Claudia Gracia pushes her daughter Paulina in a wheelchair through the aisles of an exposition center in search of the latest innovations in cannabis at the annual ExpoWeed gathering in Mexico’s capital.
Paulina has lived with convulsions and shooting pains since birth 32 years ago, when her brain was deprived of oxygen and she suffered cerebral paralysis. Her body tenses with spasms and her fists clinch as her mother explains how cannabis has changed their lives by easing her pain and convulsions, though its use is illegal in Mexico.
“She has taken very strong painkillers and what has worked best is cannabis,” said Gracia, who has been administering cannabis concentrate to her daughter for the past year. In that time, she says, her daughter’s convulsions have diminished noticeably.
“I love cannabis now,” the mother said, placing a reassuring hand on her daughter’s quivering shoulder.
Gracia plans to seek a pardon from the Mexican court system so her daughter can consume cannabis legally.
The Mexican Supreme Court in August ordered the Health Ministry to publish guidelines for medicinal cannabis use within 180 days.
Last October, the court also ruled that the prohibition of personal use, possession and private cultivation of cannabis is unconstitutional because it violates “the fundamental right to the free development of the personality.” In Mexico, such rulings do not automatically extend to everyone, though they often prod Congress to change laws.
And cannabis advocates now have hopes that Mexican legislators will decriminalize marijuana before the end of 2019.
When asked specifically about legal use for medicinal purposes, nearly 90% said that was acceptable.
Consumers have been lobbying for more than a decade to decriminalize consumption of marijuana and its derivatives. The government has at times put obstacles in their way, but that dynamic is expected to change under President Andrés Manuel López Obrador, who took office Dec. 1. His interior minister has called for decriminalization and regulation of illicit drugs so as to take away power from the cartels and stop punishing consumers.
“The security strategy needs to be reoriented toward crimes that really have victims,” such as killings and other violent acts, said Lisa Sánchez, director of Mexicans United Against Crime, a group that has campaigned to decriminalize drugs.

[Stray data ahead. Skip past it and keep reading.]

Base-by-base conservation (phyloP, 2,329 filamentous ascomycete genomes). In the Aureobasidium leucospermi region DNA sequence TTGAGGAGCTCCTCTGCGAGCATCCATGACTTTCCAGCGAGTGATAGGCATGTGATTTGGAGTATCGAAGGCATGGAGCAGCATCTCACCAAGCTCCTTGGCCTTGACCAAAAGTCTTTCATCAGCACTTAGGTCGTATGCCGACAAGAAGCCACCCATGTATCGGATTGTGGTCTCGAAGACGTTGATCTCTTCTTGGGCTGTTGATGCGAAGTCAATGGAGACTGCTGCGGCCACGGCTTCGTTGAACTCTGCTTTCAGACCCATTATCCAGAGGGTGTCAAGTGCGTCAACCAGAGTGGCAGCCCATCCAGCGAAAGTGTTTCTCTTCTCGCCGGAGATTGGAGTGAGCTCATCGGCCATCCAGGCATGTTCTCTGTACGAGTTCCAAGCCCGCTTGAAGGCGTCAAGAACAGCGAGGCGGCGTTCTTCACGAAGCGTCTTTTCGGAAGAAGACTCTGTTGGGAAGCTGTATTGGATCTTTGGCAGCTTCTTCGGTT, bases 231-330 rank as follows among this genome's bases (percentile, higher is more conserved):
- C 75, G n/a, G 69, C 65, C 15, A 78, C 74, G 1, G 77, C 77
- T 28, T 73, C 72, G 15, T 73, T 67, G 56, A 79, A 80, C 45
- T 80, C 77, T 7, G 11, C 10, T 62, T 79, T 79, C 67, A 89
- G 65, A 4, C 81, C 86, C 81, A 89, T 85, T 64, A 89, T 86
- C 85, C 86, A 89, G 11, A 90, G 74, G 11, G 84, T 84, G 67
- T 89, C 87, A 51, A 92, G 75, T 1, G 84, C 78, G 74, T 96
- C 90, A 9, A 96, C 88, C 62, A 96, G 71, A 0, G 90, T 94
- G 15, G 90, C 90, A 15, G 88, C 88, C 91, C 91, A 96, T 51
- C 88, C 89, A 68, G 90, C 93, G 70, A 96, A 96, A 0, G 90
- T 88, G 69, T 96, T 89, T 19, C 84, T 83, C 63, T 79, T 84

Mexican President Lázaro Cárdenas decriminalized use of marijuana and opioids in 1940, but quickly reversed course under pressure from the United States. Capos such as Joaquín “El Chapo” Guzmán got rich smuggling marijuana into the U.S. in recent decades, although the cartels’ marijuana proceeds have begun to dwindle as several U.S. states have legalized cannabis.
The civic group México SOS says Mexico is the second-biggest producer of cannabis in the world, with the plant grown across 16,500 hectares (40,772 acres). Mexico’s climate and cheap labor allow cultivation year-round.
Sen. Cora Cecilia Pinedo Alonso says the Mexican market for decriminalized or legalized cannabis could be worth $12 billion by 2029 — about half that of the current Canadian market.
Entrepreneurs are preparing for the change.
At ExpoWeed, which has been held in Mexico City the past four years, Brenda Hernández set up a stall over the weekend to sell vapes, pipes and other items as well as to evangelize about the benefits of marijuana, which she said she smokes almost every night just before going to bed.
“I grew up with a lot of prejudices — I even looked down on people who smoked a lot (of marijuana),” said the 33-year-old mother and founder of Chicks Vs Stigma, a group that encourages women to consume cannabis without shame.
She said her prejudices melted three years ago after her mother turned to marijuana for relief from severe chronic back pain. “She had a crisis of pain for which not even morphine helped,” Hernández said.
A 2018 survey by Mexico’s Center for Social Studies and Public Opinion said half of Mexicans polled oppose legalization of marijuana and seven out of 10 disapprove of its recreational use. However, when asked specifically about legal use for medicinal purposes, nearly 90% said that was acceptable.
Hernández worries her cannabis use could be helping bankroll violent drug-trafficking networks. She would much rather be able to purchase high-quality marijuana from regulated vendors. She says she spends anywhere from 30 pesos ($1.50) to 400 pesos ($20) per gram on the street.
Nearby, a dreadlocked dub musician who goes by the name Booba Roots said he got involved with cannabis as a teenager “in a very criminal way — on the street.” Now 40, and consuming cannabis three times a day, he says it’s time for legalization.
“A plant, as well as the consumers, has been criminalized, when it’s something very natural,” he said.